I met Ian earlier this year when he presented a paper at the conference, Maritime Animals, held at the National Maritime Museum, Greenwich in April. That paper was a fascinating insight into how an 18th century midshipman in His Majesty's Navy supplemented their diet with rats. In this article Ian is looking at a particular… Continue reading Guest Post: The Case of the ‘Mad Middie’ – August 1796.
This article first appeared in July on http://www.QueenAnneBoleyn.com as part of the series of articles commemorating the execution of Sir Thomas More (6th July 1535). The face of Sir Thomas More (1478-1535), faithful servant of Henry VIII first as Chancellor of the Duchy of Lancaster from 1525-1529, then as Lord Chancellor from 1529-1532, is known… Continue reading Sir Thomas More – how we know him & his family
In simple terms, the who is easy – Pablo Picasso (1881-1973) and George Braques (1882-1963) are credited with ‘inventing’ this style of art. When? 1907 is the first year a work in this style is exhibited. The why and what is cubism are questions that are not so easy to answer. The 19th century saw rapid… Continue reading What is Cubism, who invented it, when did they do it and why?
Below is the outline for the paper I will be presenting at the international conference titled Maritime Animals being held at the National Maritime Museum, Greenwich, between 25-27th April 2019. This paper will discuss just one element of my research into the visual evidence of trade with the Far East that is evident in surviving… Continue reading Hidden in Plain Sight :Visual evidence of travellers’ tales & trade in birds & other marvellous beasts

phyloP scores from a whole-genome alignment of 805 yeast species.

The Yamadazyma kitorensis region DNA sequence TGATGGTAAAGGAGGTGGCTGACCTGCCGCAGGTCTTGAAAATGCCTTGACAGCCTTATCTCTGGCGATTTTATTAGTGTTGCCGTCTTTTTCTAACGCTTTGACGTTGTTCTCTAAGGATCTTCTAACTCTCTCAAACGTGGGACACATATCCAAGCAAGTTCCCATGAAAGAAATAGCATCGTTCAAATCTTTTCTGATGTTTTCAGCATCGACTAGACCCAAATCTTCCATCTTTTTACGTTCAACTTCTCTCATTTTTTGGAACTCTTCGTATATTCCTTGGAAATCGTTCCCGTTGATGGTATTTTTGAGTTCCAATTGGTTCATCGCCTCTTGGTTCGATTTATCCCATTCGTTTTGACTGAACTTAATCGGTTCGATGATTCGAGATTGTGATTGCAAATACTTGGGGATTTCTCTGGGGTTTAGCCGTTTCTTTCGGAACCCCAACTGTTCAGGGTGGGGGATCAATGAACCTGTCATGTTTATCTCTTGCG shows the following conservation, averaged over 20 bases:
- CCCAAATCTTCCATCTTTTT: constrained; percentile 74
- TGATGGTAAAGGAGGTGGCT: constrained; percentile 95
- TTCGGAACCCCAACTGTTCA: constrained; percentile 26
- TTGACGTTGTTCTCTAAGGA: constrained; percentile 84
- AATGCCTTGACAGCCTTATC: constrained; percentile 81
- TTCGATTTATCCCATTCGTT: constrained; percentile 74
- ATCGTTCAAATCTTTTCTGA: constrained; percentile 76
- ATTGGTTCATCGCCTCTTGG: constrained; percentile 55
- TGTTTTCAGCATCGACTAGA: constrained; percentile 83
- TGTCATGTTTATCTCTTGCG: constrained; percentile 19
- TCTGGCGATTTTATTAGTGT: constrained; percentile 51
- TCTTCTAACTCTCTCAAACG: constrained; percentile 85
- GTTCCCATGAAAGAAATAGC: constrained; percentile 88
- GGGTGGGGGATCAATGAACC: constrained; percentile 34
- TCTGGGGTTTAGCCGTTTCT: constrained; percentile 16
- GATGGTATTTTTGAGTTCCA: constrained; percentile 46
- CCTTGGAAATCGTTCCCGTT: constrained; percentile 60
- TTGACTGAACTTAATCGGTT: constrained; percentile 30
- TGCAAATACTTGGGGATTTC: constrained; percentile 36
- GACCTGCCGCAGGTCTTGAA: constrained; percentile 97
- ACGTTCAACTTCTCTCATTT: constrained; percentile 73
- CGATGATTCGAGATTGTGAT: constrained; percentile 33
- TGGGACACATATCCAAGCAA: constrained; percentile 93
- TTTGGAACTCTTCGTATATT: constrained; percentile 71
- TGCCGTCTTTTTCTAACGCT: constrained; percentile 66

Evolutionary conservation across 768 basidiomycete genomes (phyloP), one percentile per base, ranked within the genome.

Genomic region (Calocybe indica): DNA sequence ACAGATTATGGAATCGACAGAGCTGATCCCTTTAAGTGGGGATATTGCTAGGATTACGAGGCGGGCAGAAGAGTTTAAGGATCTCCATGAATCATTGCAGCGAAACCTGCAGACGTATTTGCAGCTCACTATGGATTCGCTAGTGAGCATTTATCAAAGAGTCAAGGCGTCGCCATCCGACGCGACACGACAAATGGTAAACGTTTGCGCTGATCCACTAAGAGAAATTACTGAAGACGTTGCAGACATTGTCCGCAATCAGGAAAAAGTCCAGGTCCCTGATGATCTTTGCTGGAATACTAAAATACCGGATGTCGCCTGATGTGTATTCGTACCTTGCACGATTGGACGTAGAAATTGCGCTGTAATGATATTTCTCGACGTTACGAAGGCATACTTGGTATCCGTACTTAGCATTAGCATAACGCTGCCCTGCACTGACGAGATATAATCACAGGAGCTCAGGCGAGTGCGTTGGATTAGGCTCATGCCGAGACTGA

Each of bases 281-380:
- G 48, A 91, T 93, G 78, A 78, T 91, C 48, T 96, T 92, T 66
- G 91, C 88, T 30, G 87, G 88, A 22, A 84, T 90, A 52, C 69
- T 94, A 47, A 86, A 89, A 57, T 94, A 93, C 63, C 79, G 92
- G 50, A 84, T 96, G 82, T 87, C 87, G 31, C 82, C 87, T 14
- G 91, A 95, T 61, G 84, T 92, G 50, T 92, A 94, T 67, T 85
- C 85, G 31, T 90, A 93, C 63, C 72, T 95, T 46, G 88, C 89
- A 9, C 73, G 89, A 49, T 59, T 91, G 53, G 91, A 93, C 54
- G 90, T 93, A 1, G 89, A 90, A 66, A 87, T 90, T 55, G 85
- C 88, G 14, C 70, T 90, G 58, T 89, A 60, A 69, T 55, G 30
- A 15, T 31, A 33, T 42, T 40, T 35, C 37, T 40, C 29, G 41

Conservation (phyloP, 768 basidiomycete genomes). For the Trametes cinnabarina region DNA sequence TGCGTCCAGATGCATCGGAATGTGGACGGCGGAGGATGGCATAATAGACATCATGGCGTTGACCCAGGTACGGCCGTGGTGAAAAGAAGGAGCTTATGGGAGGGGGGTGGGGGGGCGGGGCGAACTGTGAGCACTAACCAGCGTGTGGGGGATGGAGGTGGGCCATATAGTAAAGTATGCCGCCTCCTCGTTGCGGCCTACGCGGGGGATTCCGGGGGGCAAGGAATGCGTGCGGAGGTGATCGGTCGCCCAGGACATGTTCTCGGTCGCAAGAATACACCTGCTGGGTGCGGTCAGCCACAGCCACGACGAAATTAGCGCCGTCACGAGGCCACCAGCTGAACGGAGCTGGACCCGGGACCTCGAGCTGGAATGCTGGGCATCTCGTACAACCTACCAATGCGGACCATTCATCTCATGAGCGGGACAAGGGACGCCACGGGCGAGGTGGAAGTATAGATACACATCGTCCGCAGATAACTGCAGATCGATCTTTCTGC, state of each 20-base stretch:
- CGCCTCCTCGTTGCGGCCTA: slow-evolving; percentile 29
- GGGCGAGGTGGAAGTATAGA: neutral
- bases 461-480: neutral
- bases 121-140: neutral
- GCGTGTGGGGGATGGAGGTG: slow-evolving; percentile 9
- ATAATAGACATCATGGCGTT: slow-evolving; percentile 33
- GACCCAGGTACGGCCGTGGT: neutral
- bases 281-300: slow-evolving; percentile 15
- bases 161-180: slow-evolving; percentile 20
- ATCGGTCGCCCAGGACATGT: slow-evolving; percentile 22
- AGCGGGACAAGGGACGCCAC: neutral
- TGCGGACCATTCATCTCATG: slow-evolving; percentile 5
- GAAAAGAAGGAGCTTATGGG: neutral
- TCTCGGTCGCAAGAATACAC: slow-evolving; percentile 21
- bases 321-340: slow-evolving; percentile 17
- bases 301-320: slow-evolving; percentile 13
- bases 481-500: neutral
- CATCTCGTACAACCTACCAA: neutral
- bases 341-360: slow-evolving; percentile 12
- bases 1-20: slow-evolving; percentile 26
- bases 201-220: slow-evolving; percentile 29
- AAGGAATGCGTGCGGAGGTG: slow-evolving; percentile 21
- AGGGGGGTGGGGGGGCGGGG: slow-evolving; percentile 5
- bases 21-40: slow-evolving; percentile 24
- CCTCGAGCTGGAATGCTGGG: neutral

Mell. Heather, welcome. As an art historian, I am interested in the various portraits of Anna and the iconography used by the family. I remember when we both attended the 500th anniversary celebratory conference of Corpus Christi College, Oxford and you disappeared for a morning. What were you doing while I was listening to the… Continue reading An Interview with Heather Darsie: Author of Anna Duchess of Cleves, The King’s Beloved Sister.
As an art historian part of my research is into the derivation and power of images. No matter how many articles are written, a single image can say much more than written words. This week saw the departure of two senior Facebook executives. Evidently, their reason for leaving is ‘creative differences’ with FB’s founder, Mark Zukerberg. I… Continue reading Remembering personal responsibility when posting on social media
Nicholas Hilliard was England’s first English artist to become internationally famous. His self portrait (© Victoria & Albert Museum, London) is a mere 41mm in diameter (1.6 inches) and it is for these exquisitely delicate and miniature images of Elizabeth I and her court that he becomes famous. I fell in love with Hilliard’s miniatures… Continue reading Nicholas Hilliard (1547-1619) & Isaac Oliver (1565-1617): Painters to the Elizabethan and Jacobean courts